Press "Enter" to skip to content

Charles F. Blauvelt carte-de-visite – AA/PG Library

Charles blauvelt sm Recto: Charles F. Blauvelt  (born New York, NY, 1824; died Greenwich, CT,1900)

Verso: Carte-de-visite photographer: H. G. DeBurlo, Philadelphia, PA

Charles Blauvelt was a notable portrait and genre painter in the United States during the mid-to-late nineteenth century.  Born in New York City, Blauvelt came of age during the time when around 4 million immigrants came to the United States through the city during 1840-1860.  As a result many of his genre paintings depict immigrants.

Living in New York, Blauvelt began training as an artist in 1844 at the National Academy of Design.  He studied to be a portraitist and set up shop in New York City.  However, by the mid-1850s he began focusing on painting genre scenes, especially those that depicted immigrants.  The arrival of so many immigrants into the New York City ports provided Blauvelt with ample subject material.  For instance, his The German Immigrant Inquiring His Way (1855) in the North Carolina Museum of Art depicts an old German soldier asking directions from an African-American woodchopper.  Blauvelt first exhibited at the National Academy of Design in 1847 and participated regularly in its annual exhibitions until 1868.  In fact, a critic for the New York Herald in 1855 noted The German Immigrant in a review of the show and his genre scenes were quite popular and continued to bring the artist success.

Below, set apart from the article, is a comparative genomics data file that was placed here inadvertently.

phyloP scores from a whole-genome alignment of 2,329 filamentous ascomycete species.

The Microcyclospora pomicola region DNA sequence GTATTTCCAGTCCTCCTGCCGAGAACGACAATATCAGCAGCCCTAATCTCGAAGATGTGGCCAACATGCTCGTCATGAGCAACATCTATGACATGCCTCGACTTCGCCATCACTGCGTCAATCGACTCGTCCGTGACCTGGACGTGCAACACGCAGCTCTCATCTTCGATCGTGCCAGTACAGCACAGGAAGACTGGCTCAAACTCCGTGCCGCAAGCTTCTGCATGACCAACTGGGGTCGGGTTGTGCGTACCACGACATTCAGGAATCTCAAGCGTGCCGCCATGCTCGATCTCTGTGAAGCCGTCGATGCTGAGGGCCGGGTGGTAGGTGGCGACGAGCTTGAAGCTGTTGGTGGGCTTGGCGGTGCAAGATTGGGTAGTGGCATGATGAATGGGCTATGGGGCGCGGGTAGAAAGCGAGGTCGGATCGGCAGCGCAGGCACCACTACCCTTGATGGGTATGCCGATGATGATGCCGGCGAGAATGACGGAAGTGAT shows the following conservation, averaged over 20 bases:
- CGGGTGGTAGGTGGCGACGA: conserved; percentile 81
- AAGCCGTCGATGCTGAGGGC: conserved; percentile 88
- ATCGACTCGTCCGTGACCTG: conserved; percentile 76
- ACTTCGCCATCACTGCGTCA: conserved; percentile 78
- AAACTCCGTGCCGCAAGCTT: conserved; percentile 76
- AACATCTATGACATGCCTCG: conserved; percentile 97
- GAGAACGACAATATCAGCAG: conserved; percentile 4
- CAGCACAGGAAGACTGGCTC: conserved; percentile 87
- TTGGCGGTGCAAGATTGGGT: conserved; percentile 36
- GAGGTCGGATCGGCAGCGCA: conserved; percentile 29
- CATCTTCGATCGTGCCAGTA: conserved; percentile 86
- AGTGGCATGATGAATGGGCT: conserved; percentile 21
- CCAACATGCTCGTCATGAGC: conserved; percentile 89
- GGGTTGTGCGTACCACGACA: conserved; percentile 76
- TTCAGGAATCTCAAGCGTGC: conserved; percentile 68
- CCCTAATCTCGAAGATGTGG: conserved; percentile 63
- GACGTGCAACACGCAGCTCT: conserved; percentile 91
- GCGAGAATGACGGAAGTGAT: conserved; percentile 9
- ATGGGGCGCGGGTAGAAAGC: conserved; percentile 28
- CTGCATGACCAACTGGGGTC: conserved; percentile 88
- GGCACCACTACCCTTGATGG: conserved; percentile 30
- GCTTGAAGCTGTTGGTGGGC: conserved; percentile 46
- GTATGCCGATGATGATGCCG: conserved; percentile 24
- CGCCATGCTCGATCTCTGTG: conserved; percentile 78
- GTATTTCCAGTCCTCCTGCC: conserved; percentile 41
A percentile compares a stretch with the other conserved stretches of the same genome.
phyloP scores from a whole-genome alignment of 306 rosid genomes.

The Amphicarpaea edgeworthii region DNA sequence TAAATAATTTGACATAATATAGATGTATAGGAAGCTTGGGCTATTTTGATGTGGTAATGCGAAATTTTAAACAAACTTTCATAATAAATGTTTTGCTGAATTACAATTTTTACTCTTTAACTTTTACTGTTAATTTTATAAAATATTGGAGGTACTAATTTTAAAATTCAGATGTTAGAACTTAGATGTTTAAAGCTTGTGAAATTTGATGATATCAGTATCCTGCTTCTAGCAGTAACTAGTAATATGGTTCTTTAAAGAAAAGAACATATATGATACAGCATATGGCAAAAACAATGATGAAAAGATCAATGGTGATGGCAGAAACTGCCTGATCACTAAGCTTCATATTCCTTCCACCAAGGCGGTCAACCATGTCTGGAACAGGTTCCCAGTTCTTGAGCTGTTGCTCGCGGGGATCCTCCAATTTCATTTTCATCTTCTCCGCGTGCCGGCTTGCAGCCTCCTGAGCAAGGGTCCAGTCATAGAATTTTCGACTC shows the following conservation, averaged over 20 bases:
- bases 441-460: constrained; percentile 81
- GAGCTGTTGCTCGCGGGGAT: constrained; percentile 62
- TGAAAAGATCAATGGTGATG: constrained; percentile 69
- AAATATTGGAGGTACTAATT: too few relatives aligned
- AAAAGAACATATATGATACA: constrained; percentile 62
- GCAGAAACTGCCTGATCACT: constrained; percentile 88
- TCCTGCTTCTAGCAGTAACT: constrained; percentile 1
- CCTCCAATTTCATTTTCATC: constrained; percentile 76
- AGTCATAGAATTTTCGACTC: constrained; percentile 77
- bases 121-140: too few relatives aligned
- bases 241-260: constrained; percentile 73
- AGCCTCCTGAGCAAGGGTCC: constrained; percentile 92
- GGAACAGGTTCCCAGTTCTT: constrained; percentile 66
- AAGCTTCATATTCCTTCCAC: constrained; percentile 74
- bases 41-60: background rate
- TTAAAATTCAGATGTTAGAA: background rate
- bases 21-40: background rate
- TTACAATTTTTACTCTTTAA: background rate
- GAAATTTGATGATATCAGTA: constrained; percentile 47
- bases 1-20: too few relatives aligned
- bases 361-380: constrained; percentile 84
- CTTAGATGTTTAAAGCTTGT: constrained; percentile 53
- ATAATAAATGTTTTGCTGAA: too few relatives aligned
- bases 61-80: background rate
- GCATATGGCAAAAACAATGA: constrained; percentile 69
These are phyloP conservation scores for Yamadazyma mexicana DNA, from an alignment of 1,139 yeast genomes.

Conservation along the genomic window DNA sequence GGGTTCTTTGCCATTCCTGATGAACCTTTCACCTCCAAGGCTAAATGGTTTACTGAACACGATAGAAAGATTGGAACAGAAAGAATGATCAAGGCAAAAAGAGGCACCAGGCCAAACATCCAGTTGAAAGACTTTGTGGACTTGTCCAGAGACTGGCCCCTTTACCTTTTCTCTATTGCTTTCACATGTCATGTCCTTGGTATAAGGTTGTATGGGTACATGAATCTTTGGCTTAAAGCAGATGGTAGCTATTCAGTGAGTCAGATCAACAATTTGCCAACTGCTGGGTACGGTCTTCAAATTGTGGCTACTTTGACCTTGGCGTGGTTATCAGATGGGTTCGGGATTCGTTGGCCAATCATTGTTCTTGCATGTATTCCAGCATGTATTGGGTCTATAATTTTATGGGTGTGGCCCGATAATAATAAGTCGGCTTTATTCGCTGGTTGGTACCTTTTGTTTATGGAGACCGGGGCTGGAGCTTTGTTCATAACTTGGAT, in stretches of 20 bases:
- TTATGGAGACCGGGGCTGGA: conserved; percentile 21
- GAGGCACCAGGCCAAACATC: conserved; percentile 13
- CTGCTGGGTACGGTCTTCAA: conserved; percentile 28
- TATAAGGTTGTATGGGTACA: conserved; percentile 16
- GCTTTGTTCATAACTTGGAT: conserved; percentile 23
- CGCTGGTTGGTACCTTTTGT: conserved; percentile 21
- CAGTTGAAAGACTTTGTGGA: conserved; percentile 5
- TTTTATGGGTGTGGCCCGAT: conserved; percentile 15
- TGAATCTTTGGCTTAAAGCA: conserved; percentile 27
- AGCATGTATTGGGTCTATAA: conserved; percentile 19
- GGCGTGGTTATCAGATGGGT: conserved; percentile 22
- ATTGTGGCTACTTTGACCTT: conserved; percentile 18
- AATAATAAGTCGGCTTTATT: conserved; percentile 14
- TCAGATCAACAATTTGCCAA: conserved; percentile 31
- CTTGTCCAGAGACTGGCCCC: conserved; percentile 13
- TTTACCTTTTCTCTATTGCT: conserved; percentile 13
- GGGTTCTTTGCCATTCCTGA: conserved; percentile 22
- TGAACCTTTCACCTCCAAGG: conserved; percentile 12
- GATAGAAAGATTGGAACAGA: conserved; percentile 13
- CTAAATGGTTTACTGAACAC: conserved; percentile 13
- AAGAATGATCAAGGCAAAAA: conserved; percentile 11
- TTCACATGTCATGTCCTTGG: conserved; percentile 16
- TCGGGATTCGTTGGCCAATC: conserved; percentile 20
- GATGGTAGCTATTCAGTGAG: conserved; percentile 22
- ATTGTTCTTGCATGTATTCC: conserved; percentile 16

In 1862 Blauvelt moved to Philadelphia, Pennsylvania where he exhibited in the Pennsylvania Academy of Fine Arts where he was elected as a member in 1864.  However, by 1867 the artist moved back to New York City and then to Yonkers, New York.  In 1872 he became a drawing instructor at the United States Naval Academy at Annapolis, Maryland where he remained on the faculty until 1898.  In 1900 he died in Greenwich, Connecticut. 

Blauvelt's portraits and genre paintings are held in collections all over the United States.  His genre paintings that specialized in immigrants, poor people, and modest settings continue to be appreciated for the artist's skill in capturing atmosphere and environmental details.


Dearinger, David B., ed.  Paintings and Sculpture in the Collection of the National Academy of Design.  New York: Hudson Hills Press, 2004.

Henning, William T., Jr.  Catalogue of the American Collection : Hunter Museum of Art, Chattanooga, Tennessee. Chattanooga, TN: Hunter Museum of Art, 1985.

Koke, Richard J., ed.  American Landscape and Genre Paintings in
the New-York Historical Society : A Catalog of the Collection,
Including Historical, Narrative, and Marine Art. 
New York: New York Historical Society, 1982.

One Comment

  1. Miya Cabe

    I loved your blog article.Really thank you! Much obliged.

Leave a Reply

Your email address will not be published. Required fields are marked *